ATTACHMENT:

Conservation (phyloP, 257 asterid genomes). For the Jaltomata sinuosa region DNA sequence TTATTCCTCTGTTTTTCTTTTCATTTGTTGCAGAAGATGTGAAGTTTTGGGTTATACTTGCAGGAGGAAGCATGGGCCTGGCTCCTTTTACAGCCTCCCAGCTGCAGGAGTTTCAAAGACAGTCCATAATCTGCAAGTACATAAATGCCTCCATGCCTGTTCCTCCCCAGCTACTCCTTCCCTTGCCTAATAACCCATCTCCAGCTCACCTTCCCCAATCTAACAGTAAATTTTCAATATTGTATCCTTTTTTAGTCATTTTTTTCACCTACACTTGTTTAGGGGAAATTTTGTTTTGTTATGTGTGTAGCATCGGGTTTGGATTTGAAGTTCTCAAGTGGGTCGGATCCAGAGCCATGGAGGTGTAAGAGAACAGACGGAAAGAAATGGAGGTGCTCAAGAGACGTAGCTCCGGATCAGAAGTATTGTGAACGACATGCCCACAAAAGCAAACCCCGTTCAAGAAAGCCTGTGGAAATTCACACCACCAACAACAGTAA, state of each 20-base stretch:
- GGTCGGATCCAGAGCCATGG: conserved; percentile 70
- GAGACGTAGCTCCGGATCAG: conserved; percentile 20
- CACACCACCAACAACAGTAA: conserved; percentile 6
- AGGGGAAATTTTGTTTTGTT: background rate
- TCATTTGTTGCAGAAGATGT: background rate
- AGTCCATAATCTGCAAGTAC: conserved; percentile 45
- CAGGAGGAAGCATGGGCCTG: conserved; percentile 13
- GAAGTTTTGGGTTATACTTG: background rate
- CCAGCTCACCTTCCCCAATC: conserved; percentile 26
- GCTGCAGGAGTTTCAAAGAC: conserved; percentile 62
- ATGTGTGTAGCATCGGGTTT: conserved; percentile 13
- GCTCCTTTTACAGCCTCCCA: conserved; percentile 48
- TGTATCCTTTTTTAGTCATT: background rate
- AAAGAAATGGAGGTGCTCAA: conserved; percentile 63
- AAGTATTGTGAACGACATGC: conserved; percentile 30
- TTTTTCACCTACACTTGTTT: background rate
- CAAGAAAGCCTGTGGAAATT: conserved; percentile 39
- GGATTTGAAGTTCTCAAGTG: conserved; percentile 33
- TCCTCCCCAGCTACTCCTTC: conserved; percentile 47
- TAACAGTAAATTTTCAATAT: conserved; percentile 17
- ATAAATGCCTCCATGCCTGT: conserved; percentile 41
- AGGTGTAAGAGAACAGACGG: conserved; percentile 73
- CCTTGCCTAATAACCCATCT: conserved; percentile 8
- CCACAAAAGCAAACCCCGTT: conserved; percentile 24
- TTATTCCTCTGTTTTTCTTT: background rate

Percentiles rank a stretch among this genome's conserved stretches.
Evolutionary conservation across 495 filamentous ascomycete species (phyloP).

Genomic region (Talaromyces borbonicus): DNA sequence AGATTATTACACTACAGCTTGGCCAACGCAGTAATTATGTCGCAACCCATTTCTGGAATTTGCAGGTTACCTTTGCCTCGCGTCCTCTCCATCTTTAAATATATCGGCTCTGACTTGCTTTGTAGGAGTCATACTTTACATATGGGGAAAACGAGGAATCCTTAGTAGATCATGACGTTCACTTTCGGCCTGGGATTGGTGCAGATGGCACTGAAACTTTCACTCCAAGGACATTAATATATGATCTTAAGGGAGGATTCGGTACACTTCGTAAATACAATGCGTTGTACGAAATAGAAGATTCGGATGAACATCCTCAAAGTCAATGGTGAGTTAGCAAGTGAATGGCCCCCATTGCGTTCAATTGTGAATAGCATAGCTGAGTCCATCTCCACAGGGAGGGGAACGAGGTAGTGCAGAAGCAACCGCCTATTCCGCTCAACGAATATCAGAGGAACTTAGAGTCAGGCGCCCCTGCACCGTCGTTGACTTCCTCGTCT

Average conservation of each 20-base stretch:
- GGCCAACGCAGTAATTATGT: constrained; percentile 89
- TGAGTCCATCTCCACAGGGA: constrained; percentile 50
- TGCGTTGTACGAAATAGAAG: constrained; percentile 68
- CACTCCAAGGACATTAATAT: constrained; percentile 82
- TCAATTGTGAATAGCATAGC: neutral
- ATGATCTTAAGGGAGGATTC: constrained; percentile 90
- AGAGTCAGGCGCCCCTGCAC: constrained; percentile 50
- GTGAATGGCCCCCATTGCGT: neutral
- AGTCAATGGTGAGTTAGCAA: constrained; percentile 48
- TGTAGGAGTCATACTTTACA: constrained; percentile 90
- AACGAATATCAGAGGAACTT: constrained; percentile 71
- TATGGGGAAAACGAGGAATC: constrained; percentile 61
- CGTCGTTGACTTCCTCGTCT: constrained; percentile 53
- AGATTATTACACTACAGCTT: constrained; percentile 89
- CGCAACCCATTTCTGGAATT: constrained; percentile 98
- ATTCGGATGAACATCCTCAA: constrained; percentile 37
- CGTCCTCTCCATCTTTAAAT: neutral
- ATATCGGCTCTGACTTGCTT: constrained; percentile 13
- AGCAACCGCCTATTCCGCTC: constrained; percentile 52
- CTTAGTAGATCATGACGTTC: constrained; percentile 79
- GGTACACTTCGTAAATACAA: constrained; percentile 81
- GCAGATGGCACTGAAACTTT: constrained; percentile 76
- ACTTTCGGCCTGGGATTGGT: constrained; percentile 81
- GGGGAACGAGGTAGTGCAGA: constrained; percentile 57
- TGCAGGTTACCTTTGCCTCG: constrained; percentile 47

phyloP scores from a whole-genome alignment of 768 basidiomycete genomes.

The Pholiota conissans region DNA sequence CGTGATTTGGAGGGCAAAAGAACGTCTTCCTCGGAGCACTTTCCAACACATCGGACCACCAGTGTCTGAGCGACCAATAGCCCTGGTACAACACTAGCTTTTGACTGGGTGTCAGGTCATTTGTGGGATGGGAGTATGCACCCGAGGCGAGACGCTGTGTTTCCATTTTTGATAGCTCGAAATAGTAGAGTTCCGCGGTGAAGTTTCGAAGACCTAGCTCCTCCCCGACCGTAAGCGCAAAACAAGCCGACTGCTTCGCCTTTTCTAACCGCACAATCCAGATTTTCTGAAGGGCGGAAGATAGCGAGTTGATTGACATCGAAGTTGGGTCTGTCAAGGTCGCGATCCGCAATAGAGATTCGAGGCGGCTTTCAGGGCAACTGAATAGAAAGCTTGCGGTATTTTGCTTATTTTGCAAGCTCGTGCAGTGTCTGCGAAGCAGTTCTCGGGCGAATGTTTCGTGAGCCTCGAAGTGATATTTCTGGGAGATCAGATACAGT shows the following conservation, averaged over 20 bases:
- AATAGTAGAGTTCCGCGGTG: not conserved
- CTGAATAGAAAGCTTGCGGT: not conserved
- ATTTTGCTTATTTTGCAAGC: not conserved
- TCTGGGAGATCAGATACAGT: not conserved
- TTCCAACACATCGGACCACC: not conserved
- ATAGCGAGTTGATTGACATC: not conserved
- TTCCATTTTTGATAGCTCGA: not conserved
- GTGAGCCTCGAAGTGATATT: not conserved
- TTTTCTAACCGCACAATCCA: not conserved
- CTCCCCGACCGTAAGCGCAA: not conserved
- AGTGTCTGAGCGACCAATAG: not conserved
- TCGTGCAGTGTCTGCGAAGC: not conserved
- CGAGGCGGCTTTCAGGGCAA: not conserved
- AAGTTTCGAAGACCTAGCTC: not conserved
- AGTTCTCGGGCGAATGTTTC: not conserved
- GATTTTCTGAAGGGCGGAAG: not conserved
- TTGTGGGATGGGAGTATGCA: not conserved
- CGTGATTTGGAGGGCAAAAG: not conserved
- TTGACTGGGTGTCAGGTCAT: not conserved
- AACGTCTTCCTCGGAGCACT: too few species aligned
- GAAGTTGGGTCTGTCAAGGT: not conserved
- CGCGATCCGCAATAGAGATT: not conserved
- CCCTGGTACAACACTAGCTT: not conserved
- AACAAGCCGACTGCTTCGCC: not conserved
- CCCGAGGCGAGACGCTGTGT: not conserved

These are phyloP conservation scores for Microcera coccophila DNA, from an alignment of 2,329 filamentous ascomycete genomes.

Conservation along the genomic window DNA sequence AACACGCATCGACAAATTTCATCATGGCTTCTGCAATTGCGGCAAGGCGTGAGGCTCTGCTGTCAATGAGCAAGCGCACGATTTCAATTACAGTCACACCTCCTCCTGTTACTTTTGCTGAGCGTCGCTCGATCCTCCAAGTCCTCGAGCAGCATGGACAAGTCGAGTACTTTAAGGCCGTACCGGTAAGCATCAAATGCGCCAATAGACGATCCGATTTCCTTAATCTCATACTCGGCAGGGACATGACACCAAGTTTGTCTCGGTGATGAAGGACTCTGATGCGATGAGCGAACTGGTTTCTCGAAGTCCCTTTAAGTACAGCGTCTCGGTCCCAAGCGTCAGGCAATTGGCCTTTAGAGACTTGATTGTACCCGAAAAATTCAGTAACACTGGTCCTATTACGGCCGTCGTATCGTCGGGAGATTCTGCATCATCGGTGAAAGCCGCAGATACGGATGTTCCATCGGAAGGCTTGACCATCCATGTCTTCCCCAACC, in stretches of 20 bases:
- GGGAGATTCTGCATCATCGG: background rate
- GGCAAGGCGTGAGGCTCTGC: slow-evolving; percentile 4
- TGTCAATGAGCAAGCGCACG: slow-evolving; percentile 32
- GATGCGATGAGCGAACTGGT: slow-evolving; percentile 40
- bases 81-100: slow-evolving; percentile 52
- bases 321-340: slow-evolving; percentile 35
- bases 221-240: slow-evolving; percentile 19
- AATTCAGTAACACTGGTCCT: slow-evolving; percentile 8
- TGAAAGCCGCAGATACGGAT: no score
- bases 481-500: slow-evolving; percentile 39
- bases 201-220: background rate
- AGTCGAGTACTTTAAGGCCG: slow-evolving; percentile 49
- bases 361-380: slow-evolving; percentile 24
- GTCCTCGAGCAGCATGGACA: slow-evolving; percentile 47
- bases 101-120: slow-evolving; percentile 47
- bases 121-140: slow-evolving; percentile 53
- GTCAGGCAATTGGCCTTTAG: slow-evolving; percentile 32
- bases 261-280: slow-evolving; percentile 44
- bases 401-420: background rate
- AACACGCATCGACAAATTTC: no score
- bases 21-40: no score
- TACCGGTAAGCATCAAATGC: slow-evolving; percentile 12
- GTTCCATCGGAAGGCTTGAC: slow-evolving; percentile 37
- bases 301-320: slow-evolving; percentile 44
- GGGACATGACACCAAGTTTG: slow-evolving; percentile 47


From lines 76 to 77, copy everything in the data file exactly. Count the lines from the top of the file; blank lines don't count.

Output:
- TTGACTGGGTGTCAGGTCAT: not conserved
- AACGTCTTCCTCGGAGCACT: too few species aligned